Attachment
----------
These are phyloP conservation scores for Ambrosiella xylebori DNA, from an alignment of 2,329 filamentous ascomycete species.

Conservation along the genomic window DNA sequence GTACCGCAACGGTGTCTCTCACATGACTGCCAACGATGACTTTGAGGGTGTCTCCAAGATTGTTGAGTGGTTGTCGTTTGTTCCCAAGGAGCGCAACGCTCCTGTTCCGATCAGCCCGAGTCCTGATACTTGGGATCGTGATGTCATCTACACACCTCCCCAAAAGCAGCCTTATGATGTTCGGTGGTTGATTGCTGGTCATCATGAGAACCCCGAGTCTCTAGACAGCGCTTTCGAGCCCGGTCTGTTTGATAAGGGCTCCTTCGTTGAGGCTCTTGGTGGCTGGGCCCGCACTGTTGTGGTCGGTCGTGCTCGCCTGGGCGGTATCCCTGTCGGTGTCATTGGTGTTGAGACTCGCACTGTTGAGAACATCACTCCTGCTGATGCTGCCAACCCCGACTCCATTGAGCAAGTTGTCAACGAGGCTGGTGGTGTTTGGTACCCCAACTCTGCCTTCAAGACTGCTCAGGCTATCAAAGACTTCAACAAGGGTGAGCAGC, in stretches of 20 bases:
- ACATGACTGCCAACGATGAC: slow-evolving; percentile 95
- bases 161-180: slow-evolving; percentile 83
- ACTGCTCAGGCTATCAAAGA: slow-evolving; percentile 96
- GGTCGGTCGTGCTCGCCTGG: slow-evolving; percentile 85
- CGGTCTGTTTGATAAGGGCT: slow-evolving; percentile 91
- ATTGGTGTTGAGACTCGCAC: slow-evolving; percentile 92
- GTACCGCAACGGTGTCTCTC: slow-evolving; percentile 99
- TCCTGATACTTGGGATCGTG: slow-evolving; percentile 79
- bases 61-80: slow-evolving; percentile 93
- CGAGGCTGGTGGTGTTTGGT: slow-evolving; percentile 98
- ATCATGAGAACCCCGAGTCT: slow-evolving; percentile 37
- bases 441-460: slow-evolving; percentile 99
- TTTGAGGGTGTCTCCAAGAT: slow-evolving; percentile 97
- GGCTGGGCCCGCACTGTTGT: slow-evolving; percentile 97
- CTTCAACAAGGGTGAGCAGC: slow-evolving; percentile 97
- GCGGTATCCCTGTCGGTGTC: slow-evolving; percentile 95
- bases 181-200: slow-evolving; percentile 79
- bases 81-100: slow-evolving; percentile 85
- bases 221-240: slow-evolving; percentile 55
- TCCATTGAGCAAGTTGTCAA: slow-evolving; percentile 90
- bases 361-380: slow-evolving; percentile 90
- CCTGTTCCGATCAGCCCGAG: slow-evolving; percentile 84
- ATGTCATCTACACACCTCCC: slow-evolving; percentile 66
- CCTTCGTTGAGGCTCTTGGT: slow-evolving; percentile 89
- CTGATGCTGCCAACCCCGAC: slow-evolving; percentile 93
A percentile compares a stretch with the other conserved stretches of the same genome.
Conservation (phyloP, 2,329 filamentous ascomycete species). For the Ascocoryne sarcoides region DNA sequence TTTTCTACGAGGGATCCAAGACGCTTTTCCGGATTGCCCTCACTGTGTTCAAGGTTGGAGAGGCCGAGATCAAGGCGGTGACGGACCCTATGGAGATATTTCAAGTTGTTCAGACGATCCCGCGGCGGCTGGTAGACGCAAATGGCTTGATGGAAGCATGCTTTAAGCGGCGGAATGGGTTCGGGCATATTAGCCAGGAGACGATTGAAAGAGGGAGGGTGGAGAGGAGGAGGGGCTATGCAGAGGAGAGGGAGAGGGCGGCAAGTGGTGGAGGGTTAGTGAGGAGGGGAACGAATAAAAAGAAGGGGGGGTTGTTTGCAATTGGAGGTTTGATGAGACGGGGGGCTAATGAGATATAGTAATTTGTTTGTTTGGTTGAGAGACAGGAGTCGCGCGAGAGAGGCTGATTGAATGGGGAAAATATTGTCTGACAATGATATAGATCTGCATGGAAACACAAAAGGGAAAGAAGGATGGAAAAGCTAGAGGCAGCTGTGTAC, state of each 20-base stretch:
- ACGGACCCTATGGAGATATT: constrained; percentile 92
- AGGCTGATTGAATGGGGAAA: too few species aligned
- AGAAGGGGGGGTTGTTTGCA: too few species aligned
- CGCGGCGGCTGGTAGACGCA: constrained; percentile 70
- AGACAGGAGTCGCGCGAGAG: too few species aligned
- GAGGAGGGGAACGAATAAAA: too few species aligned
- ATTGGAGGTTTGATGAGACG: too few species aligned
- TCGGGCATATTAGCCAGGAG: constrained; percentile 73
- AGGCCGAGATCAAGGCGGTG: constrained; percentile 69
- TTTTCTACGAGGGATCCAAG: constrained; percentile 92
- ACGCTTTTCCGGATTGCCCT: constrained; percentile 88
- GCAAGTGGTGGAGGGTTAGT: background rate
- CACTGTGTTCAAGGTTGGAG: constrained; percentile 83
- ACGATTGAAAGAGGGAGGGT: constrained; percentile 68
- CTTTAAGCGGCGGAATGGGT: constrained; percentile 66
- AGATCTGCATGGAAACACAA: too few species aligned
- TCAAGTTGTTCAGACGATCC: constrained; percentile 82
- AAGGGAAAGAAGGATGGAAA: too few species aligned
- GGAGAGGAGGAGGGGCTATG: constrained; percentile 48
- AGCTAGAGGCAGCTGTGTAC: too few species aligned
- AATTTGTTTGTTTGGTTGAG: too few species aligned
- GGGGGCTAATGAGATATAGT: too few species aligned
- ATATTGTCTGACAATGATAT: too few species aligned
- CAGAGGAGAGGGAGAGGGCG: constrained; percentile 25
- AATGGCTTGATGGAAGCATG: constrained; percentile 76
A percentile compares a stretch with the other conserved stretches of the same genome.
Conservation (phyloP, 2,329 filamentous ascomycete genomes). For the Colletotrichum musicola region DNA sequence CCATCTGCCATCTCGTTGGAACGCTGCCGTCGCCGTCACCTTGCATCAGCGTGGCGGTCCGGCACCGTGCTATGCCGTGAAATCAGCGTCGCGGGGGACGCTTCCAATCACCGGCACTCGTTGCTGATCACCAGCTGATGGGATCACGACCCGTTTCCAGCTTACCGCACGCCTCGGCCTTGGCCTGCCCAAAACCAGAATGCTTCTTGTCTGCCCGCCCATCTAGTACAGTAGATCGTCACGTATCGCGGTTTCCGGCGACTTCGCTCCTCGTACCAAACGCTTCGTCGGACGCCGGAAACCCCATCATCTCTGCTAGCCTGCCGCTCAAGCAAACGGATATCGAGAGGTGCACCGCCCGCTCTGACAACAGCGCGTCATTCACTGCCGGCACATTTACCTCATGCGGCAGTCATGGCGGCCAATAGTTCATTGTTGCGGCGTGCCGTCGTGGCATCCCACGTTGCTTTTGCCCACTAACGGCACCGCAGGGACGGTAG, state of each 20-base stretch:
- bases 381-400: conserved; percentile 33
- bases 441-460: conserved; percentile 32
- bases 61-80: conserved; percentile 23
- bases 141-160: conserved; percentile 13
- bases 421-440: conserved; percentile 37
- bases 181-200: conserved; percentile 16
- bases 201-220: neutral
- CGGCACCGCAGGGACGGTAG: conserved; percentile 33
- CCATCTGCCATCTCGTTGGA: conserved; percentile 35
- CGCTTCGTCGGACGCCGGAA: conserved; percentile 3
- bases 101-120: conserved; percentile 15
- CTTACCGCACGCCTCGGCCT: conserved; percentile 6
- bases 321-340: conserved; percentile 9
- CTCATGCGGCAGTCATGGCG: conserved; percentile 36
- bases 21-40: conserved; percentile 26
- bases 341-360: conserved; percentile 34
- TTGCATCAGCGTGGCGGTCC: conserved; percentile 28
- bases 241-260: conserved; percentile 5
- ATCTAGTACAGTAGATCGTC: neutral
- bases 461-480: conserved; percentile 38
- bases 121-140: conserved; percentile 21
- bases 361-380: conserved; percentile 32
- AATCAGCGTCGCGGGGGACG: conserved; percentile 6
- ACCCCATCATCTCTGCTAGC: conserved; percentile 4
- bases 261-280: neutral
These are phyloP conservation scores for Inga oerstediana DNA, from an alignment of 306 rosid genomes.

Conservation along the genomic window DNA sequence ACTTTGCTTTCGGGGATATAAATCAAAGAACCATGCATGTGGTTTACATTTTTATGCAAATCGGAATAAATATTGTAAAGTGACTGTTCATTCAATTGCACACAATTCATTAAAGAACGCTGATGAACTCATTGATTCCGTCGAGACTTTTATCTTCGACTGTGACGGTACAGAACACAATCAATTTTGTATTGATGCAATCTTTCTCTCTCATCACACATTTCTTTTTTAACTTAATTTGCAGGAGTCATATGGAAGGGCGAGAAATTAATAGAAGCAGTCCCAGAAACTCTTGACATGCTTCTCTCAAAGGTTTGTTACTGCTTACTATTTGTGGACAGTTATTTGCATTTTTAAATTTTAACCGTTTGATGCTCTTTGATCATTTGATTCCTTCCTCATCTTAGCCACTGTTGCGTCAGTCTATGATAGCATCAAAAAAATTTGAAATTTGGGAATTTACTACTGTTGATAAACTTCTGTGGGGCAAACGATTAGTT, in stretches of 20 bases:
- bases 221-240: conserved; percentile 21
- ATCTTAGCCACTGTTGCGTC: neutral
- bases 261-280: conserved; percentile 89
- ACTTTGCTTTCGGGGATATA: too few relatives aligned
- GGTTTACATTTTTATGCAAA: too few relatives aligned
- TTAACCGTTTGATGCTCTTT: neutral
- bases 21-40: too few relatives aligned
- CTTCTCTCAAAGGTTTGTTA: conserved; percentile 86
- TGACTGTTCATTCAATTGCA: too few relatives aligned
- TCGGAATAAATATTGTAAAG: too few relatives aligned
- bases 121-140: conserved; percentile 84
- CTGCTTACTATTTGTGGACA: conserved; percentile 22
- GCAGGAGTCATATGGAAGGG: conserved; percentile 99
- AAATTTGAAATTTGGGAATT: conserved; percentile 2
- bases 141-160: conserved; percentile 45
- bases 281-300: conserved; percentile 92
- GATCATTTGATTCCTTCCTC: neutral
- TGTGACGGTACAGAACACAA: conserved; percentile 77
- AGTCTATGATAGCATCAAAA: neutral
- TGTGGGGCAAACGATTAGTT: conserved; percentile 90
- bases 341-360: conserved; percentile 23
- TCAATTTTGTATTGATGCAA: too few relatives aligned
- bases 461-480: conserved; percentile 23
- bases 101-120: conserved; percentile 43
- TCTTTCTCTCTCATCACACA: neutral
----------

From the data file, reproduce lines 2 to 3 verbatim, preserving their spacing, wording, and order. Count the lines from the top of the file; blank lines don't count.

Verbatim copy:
Conservation along the genomic window DNA sequence GTACCGCAACGGTGTCTCTCACATGACTGCCAACGATGACTTTGAGGGTGTCTCCAAGATTGTTGAGTGGTTGTCGTTTGTTCCCAAGGAGCGCAACGCTCCTGTTCCGATCAGCCCGAGTCCTGATACTTGGGATCGTGATGTCATCTACACACCTCCCCAAAAGCAGCCTTATGATGTTCGGTGGTTGATTGCTGGTCATCATGAGAACCCCGAGTCTCTAGACAGCGCTTTCGAGCCCGGTCTGTTTGATAAGGGCTCCTTCGTTGAGGCTCTTGGTGGCTGGGCCCGCACTGTTGTGGTCGGTCGTGCTCGCCTGGGCGGTATCCCTGTCGGTGTCATTGGTGTTGAGACTCGCACTGTTGAGAACATCACTCCTGCTGATGCTGCCAACCCCGACTCCATTGAGCAAGTTGTCAACGAGGCTGGTGGTGTTTGGTACCCCAACTCTGCCTTCAAGACTGCTCAGGCTATCAAAGACTTCAACAAGGGTGAGCAGC, in stretches of 20 bases:
- ACATGACTGCCAACGATGAC: slow-evolving; percentile 95